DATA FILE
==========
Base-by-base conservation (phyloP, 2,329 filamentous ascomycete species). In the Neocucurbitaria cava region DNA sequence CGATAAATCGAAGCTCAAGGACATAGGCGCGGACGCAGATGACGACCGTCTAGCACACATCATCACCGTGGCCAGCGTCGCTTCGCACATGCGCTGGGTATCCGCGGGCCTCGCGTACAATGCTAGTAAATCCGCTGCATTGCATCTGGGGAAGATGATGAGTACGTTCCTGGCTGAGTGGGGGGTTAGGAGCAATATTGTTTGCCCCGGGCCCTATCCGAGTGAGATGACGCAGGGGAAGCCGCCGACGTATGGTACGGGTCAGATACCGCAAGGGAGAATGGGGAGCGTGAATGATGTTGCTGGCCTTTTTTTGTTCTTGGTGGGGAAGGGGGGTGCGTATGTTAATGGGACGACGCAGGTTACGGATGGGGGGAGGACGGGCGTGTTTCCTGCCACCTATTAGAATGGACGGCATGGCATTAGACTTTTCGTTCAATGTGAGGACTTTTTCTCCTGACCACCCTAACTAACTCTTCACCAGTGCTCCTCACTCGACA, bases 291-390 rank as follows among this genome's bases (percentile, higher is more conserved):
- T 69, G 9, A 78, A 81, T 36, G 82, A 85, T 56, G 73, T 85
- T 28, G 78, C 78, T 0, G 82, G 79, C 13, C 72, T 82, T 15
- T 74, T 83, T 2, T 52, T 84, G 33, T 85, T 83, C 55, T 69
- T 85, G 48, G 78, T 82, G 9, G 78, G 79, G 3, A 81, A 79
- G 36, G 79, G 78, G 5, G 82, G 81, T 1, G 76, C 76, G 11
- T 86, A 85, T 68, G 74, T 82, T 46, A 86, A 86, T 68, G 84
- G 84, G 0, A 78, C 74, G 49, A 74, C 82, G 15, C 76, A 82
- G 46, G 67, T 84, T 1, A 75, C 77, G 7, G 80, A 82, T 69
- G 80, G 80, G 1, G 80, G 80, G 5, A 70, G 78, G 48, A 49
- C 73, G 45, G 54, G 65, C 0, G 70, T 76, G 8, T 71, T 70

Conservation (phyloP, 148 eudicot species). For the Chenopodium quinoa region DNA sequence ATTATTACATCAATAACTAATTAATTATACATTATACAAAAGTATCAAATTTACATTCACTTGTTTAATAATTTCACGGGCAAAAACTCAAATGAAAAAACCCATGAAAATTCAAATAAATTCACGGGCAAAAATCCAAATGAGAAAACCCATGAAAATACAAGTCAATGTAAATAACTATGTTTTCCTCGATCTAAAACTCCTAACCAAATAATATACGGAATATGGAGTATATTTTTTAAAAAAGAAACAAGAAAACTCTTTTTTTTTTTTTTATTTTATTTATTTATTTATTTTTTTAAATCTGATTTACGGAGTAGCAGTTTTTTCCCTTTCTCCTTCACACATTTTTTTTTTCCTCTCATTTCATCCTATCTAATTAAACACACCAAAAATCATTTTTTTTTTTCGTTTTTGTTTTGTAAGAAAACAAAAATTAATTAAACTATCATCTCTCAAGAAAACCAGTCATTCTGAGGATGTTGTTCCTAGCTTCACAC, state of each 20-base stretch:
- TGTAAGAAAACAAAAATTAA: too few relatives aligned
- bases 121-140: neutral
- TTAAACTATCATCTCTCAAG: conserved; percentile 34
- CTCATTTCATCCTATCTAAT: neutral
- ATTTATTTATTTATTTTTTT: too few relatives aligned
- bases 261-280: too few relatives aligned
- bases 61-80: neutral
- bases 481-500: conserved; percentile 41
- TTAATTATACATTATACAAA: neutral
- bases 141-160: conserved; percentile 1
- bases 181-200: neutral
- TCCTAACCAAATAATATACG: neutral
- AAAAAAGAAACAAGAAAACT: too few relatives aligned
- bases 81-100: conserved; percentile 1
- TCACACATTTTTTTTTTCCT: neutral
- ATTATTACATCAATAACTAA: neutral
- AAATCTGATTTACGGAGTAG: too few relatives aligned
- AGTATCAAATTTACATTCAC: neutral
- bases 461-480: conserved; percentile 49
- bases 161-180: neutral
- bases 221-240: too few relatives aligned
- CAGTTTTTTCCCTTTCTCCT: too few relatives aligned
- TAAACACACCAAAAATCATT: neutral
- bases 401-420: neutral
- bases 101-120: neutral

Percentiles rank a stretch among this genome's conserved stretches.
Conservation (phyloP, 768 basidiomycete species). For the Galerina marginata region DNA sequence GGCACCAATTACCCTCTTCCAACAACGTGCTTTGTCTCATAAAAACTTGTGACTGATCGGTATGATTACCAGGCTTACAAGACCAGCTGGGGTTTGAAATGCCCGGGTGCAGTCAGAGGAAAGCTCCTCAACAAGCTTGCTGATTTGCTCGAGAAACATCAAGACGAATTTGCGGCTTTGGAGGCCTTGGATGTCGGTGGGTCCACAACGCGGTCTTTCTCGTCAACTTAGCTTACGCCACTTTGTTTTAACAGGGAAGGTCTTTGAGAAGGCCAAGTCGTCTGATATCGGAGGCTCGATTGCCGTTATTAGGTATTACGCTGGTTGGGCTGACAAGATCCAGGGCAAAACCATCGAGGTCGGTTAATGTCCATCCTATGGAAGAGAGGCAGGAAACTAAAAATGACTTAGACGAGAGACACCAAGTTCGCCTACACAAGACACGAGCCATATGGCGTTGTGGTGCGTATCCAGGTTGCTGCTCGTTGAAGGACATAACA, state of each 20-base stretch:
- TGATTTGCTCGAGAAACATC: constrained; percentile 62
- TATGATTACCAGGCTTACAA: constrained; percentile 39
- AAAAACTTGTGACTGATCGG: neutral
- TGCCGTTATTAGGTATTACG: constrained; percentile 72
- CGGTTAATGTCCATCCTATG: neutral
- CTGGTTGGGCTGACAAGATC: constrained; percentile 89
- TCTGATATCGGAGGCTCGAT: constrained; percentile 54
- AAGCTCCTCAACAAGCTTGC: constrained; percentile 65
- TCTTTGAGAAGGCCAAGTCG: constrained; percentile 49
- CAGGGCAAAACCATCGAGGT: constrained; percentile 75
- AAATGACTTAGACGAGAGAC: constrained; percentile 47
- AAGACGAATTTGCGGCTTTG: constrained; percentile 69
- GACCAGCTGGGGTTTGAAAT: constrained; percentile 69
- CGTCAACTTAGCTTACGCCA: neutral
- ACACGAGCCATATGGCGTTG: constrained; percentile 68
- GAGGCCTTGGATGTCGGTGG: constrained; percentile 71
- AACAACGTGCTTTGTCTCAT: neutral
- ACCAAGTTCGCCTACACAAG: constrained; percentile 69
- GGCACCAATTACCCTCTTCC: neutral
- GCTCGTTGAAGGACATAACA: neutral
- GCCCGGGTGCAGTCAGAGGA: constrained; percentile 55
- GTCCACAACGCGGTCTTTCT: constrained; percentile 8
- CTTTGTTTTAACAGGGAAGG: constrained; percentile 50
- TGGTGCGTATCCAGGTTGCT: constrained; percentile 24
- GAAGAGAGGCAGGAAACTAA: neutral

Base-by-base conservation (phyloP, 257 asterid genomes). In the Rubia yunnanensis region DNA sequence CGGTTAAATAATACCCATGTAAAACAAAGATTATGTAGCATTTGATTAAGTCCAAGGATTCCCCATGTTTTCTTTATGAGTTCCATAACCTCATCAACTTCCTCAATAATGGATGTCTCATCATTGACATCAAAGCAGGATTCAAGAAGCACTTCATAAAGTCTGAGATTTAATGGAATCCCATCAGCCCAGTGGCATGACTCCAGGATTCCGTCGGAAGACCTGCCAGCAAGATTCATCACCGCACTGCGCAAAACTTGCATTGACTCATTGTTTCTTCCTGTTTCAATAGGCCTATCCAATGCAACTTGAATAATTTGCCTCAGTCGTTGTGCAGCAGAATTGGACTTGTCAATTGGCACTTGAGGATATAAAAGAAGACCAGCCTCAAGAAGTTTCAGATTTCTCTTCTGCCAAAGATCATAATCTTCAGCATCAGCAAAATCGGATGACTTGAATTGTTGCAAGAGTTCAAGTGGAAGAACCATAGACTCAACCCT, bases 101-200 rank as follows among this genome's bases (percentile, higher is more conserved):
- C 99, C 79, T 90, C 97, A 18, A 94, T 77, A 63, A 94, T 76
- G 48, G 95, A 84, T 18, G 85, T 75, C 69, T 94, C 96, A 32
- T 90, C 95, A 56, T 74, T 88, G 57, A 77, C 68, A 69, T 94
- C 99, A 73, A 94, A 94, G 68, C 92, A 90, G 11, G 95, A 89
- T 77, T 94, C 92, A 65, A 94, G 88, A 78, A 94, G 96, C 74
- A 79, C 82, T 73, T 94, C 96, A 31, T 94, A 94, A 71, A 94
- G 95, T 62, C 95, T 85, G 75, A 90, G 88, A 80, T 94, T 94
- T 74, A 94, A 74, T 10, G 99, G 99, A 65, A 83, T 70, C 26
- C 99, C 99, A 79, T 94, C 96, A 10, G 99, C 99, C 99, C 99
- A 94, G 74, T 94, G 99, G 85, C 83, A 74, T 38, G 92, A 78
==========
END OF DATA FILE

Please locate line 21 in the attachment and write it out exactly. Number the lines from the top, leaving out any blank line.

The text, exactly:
- TTAATTATACATTATACAAA: neutral